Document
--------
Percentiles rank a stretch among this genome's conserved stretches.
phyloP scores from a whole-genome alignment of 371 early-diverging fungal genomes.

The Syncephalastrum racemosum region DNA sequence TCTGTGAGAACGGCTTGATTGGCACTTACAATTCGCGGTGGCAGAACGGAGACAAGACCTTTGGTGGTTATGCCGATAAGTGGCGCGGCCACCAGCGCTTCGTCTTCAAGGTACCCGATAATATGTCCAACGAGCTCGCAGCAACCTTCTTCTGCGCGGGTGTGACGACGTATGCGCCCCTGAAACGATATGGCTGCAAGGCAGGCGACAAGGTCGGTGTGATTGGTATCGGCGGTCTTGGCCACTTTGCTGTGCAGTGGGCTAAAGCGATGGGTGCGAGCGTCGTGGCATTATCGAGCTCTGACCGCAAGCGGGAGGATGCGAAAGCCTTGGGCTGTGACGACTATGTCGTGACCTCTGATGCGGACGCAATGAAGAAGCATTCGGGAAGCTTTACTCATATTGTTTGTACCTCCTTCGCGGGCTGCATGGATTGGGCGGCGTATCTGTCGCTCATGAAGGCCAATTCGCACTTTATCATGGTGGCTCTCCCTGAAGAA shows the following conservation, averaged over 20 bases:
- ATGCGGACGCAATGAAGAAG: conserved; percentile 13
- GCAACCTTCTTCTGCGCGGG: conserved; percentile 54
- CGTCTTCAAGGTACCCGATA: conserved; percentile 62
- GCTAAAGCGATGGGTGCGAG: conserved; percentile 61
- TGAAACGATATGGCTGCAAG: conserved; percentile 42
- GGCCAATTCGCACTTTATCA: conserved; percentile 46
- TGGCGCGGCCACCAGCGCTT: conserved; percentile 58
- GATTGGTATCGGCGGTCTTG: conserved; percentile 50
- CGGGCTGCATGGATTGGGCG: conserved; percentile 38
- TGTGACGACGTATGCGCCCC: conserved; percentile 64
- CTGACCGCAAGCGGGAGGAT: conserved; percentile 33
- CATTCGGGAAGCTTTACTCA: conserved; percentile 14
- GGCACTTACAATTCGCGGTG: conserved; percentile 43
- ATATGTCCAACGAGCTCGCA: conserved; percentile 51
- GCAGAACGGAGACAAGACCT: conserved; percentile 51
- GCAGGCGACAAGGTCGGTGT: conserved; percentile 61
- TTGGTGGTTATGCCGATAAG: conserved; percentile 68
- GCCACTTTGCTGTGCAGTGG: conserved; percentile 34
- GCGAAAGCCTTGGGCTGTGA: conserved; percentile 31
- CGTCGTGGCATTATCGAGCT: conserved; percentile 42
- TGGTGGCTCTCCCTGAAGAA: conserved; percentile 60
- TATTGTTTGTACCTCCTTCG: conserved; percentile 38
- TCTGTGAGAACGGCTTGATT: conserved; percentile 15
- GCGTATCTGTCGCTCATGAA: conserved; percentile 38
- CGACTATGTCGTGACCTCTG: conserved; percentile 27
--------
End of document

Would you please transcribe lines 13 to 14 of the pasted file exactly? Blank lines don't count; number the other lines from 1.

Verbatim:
- TGTGACGACGTATGCGCCCC: conserved; percentile 64
- CTGACCGCAAGCGGGAGGAT: conserved; percentile 33